THE LATE-CAREER PHYSICIAN

One of the most difficult challenges facing the retiring physician is moving from a structured life that he or she has led for over four decades to an unstructured life where there are no meetings, deadlines, or calls to return.

By Neil Baum, MD
February 13, 2020

General McArthur once said, “Old soldiers never retire, they just fade away.” Older physicians would like to stay connected to the practice of medicine, and if they have to fade away, they have as a goal to leave with their reputation intact.

The retiring physician is usually in his or her 60s and is focused on winding down the practice by doing less and having less responsibility. Retiring is not easy and creates challenges for doctor and the practice. While many retiring physicians are on “auto pilot” and yearn for the good ol’ days of autonomy, independence, and fee-for-service, the reasons that doctors are leaving include:

  • Economic factors such as medical malpractice insurance, overhead, and electronic medical records;
  • Healthcare reform;
  • Burnout;
  • Pursuing different career paths outside the practice of medicine;
  • Lifestyle choice;
  • Age 65+;
  • Health reasons; and
  • Financial ability to retire—the best reason of all.

Many doctors have a hard time knowing when it is time to call it quits. I know doctors who continue to practice into their 70s and 80s. Some continue to work until the day they die. Why is this? Many fear retirement, which represents an unknown future. They don’t know what they are going to do for 40–50 hours a week when they stop practicing medicine.

I think that some doctors believe that it is somehow ignoble to leave the profession, that they would be abandoning their patients if they retired. If a doctor has provided care to the patient for decades and has cared for other family members, there will be an attachment that neither the doctor nor the patient wants to end.

Certainly, most doctors enjoy what they do, deriving a sense of satisfaction from their work. They take pride in their skills that have taken thousands of hours to hone and to master. Some enjoy the social status that comes from being a doctor and they worry that their social ranking will be gone when they retire. Some have matched their lifestyle to their income and think they can’t do without the revenue. Some are hooked on the sense of accomplishment and euphoria that comes from opening a clogged artery in the middle of the night and saving a life, or ablating an arrhythmia and changing someone’s life for the better.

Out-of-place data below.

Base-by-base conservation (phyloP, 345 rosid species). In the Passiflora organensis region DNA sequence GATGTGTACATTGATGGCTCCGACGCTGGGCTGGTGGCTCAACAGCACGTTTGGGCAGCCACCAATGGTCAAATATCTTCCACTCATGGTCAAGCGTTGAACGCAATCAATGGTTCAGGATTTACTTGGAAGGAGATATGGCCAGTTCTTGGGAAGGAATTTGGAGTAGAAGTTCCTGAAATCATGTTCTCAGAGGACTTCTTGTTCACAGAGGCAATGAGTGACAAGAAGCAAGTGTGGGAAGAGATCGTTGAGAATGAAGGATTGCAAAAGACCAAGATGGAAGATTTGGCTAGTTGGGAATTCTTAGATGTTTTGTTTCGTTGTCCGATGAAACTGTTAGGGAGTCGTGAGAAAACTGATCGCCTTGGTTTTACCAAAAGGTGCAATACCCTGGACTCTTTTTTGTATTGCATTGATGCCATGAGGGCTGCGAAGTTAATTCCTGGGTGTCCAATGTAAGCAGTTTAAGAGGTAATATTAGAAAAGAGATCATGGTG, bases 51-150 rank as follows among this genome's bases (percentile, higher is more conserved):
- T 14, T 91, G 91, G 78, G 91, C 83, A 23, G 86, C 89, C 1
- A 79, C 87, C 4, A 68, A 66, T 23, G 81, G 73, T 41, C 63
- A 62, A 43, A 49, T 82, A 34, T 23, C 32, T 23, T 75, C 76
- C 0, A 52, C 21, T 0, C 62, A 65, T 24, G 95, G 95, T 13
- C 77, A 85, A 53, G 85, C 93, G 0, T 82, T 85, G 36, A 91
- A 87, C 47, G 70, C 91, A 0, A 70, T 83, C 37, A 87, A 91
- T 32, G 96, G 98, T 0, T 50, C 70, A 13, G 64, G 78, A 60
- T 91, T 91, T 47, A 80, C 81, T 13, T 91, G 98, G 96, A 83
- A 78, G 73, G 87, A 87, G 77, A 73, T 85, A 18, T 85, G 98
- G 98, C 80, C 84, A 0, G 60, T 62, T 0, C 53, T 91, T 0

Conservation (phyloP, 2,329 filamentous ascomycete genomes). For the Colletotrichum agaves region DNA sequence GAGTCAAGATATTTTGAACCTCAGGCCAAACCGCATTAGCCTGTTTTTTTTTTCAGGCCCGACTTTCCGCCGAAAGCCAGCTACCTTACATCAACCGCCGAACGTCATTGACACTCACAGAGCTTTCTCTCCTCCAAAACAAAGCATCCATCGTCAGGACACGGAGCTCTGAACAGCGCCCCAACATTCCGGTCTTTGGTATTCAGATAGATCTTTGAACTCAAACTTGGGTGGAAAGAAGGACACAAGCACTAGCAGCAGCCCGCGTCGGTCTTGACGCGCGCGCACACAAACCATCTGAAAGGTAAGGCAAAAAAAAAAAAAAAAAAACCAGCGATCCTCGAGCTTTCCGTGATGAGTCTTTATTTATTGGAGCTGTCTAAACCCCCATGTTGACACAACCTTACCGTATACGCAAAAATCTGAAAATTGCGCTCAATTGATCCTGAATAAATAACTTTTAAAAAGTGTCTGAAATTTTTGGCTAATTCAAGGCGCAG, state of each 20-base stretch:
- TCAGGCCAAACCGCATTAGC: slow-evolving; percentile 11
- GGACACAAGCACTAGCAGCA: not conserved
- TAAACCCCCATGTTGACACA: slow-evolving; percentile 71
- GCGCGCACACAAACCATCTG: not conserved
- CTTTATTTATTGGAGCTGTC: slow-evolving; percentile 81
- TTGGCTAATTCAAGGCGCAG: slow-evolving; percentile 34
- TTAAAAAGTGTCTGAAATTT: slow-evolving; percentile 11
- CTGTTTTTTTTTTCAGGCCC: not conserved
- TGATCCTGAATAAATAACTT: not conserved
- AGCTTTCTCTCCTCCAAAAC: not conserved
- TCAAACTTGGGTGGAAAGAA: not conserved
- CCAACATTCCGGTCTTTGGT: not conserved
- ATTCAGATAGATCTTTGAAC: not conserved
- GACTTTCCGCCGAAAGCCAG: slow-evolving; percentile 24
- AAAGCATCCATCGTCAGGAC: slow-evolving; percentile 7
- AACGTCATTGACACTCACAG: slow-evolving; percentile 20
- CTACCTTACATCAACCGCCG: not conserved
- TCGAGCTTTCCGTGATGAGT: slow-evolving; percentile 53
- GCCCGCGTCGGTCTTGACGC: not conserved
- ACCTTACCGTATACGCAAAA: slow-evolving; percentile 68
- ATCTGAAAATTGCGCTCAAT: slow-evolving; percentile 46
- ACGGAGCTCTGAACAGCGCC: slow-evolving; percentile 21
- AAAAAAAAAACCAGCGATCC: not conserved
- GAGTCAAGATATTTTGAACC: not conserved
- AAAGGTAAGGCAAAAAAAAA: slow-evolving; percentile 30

One of the most difficult challenges facing the retiring physician is moving from a structured life that he or she has led for over four decades to an unstructured life where there are no meetings, deadlines, or calls to return.

As physicians, our lives are centered on structure; we are addicted to the clock. There are meetings, and patient appointment times, and starts times in the cath lab or operating room. There are calls from nurses and patients every day that vie for our immediate attention.

The challenge that most retiring doctors face is having so much unstructured time that they are bored. This requires balance between structured time and unstructured time that is necessary to provide stimulation without the requirement of responsibility.

These are just some of the reasons doctors are afraid to retire, or don’t know how to do it. In Chapter 13 of The Three Stages of a Physician’s Career: Navigating from Training to Beyond Retirement, we discuss how to proactively prepare yourself for retirement, or “protirement.” We suggest a plan of action for health, meaning and stimulation in retirement. Our goal is to help the retiring doctor transition from the practice of medicine to years when he or she can enjoy the well-deserved fruits of the labor of their medical career.

Every profession faces issues associated with leaving the profession and moving on to something else for which they have no training or skills. The accountant, the lawyer, the dentist, and even the young professional athlete has concerns about moving to the next phase of life that doesn’t involve the skills and training that is required to be a professional. Like John Elway of the Denver Broncos, who retired after winning his second Super Bowl title, it is better to retire at or near the top of your game, rather than hanging on until your skills diminish and you have overstayed your welcome. Retire while you are still healthy and active enough to enjoy life. Don’t wait until it is too late.

 

Excerpt from The Three Stages of a Physician’s Career:  Navigating from Training to Beyond Retirement

 

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